The second episode started very similar to the first. Instead of in my room, I was at the kitchen sink getting a drink of water. From that window, if you looked closely, you could see that fine wire in the backyard slanting down from the upstairs window to the pole.

It was after sunset. Being careful to draw my glass of water and then shut off the faucet so I wouldn't get yelled at for leaving it run, I tilted my head back to quaff the volume of water. With my eyes open, I could see the sky, just losing the last vestiges of twilight, the silhouette of trees behind the house, and the area of my long wire antenna.

As I was just about to finish that glass of water, there was, in the same instant a blinding flash of light and a very loud boom. From my vantage point, the explosion happened right before my eyes. Brilliant electric blue sparks filled the sky and as much of the neighborhood as I could see from that window. The thunderous boom shook both the house and my very existence. Dazed, amazed, and bewildered, I stood frozen at the sink wondering what had just happened.

I was stunned. It took me a few seconds to regain both my wits and my senses. From that experience I know what the term "blinded by the light" means. For a few moments I saw nothing but a bright splash of light, even with my eyes closed. I was also deafened from the frighteningly loud boom.

As I gained my composure, and everyone else began to come back to life after the event, it dawned on me what had happened. That long wire antenna had no doubt been hit by a bolt of lightning. As I ran to the stairwell to check out my bedroom, I yelled to my mom that I thought my wire had been hit by lightning.

I should add there was some gray area in my mind when I had erected that antenna that I was treading on shaky ground. Both my mom and my brother had told me you couldn't attach such a device to a utility pole; it just wasn't allowed. I managed to convince them it was OK, and that nothing was going to happen. To the non-scientist, that logic was not comforting, especially to my brother.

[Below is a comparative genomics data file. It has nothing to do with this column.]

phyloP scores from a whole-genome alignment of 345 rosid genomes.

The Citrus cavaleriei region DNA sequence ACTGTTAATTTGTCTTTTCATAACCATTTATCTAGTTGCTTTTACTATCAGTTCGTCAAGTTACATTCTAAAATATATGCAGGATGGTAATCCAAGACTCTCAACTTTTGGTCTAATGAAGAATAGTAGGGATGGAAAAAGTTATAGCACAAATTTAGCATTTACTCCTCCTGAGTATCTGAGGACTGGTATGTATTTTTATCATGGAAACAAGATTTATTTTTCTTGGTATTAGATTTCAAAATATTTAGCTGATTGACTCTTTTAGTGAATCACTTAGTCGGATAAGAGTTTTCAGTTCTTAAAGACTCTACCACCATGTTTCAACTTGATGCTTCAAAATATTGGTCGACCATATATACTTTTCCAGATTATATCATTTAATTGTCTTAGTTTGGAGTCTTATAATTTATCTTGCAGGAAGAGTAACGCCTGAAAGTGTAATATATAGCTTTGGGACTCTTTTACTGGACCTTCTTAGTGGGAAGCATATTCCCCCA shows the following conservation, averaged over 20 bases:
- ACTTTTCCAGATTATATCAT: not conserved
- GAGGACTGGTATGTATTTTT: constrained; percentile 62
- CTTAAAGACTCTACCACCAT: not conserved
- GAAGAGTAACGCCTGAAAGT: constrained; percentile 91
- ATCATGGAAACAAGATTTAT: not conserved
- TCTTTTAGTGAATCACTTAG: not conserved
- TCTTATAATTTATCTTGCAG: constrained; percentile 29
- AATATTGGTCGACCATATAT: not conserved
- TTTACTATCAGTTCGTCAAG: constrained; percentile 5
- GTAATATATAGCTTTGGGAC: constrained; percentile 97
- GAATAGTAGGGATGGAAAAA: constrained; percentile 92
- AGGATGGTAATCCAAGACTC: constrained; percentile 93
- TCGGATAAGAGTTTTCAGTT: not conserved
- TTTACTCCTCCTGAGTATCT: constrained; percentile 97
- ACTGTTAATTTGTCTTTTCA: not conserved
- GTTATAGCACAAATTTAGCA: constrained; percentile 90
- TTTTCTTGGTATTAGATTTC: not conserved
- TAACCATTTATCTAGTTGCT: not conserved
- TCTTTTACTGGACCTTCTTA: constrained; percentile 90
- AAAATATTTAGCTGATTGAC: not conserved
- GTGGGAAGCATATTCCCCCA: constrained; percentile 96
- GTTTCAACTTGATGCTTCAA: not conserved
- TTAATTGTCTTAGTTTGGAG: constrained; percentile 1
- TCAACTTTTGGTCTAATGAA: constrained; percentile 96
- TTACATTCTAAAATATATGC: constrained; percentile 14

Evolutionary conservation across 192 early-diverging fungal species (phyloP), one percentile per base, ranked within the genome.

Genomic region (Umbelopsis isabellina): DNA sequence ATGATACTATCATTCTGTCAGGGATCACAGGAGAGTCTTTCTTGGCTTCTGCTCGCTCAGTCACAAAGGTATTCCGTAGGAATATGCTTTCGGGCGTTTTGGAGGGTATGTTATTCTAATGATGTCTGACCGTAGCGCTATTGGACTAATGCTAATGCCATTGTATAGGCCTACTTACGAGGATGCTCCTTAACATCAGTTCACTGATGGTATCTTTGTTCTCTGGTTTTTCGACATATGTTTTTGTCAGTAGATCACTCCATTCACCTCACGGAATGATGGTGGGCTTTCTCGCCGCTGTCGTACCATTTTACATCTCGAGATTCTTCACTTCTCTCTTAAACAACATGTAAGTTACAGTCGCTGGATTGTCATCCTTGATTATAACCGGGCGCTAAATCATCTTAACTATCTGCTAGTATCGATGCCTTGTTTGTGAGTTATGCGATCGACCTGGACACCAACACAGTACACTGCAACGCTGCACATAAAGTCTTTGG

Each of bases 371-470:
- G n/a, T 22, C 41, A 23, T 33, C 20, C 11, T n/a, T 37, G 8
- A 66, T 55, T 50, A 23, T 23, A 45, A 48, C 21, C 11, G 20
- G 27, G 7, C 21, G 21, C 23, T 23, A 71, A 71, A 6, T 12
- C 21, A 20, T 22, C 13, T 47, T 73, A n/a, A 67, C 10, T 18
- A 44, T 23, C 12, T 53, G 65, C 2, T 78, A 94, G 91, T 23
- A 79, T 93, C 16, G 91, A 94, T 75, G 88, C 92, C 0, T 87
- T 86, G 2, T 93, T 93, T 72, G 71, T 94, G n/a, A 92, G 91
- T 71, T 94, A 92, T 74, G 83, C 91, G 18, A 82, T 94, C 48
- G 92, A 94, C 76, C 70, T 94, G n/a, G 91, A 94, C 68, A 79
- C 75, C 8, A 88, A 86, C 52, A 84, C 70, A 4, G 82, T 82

Now my logic and my deed were crashing in on my world. I raced upstairs to make sure the bedroom wasn't on fire. Everything looked OK. I raced back downstairs and reported to everyone who had assembled that it didn't look like there was any damage to the bedroom. As I blurted out my report, I made my way out the kitchen door to the back yard. The wire was still attached to the pole. It was higher up the pole than I could reach, even while standing on the chain link fence.

When I came back into the house, my mom told me I had better get that wire off the pole before somebody sees it. I grabbed a dust mob that was leaning again the utility closet and headed back upstairs. It took only seconds to open the window and remove the screen. Using the mop handle as a tool, I wound the wire and gave a sharp tug. Down came my pride and joy antenna.

Then we head sirens. They were getting closer. They were not however coming down our street.

The view from that kitchen window looked out over the back yard, down a steep hill, and at the roofs of the houses on the street behind ours. In the post sunset darkness, it wasn't apparent our neighbor's rather tall CB antenna wasn't there any more. No, that bolt of lightning had turned it into molten metal which had sprayed the neighborhood with those brilliant blue sparks.

The focus was off me and my clandestine antenna. The firemen were concentrated on putting out the small fire in our neighbor's house. If in that instant I thought my life, our home, and my hobby were dashed to pieces by nature, I can only imagine what was happening in the house at ground zero of that lightning bolt. Mine was a near miss; this was a direct hit.

And this is how irrational fears begin. Even though I learned to control that irrational fear for many years, I reacquired it in the past few years when lightning damaged the equipment on my tower, which is the core of my business here. I watch the radar with renewed angst every time there is an electrical storm in the area.

Until next time-

You can read past columns by visiting and clicking on the "Local Columns" button.

In to the Wind and this column are copyright 2005 - 2013 Mike Gilchrist. Readers, feel free to contact me at via email, or write to me at P.O. Box 255, Toledo, IA 52342.